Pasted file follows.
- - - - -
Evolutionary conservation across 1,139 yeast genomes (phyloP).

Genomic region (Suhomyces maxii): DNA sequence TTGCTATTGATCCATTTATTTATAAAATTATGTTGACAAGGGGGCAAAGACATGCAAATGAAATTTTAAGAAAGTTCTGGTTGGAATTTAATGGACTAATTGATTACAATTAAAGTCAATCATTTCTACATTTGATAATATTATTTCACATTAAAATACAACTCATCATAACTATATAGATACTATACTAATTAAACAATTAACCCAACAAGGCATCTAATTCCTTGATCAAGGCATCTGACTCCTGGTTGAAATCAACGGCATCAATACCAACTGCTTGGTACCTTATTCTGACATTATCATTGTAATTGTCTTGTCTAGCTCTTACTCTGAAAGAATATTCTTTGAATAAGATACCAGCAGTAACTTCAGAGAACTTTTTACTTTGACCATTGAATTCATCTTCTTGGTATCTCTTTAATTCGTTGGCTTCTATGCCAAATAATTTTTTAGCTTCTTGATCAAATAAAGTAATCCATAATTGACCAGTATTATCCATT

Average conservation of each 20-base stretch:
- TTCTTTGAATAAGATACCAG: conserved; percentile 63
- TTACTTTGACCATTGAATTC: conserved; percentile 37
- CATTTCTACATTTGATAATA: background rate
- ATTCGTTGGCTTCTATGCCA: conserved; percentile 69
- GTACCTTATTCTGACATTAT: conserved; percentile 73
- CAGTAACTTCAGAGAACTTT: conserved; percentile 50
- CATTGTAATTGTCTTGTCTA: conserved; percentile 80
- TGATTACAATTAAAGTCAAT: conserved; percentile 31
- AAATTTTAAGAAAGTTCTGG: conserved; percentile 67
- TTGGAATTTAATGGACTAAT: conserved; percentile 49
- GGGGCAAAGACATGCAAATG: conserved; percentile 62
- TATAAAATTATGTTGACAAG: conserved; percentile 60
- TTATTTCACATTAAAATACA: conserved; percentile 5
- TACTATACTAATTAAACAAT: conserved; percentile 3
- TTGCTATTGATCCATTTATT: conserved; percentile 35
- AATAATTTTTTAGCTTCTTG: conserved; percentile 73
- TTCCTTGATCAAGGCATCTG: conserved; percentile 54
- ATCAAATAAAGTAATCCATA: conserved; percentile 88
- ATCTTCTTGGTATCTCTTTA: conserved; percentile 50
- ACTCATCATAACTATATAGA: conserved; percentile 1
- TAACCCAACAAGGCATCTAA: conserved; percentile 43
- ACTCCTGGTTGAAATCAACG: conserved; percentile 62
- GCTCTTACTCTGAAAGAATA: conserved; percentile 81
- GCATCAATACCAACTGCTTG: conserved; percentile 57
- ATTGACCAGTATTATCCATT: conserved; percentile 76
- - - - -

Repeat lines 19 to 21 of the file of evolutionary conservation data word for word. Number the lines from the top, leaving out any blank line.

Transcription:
- AATAATTTTTTAGCTTCTTG: conserved; percentile 73
- TTCCTTGATCAAGGCATCTG: conserved; percentile 54
- ATCAAATAAAGTAATCCATA: conserved; percentile 88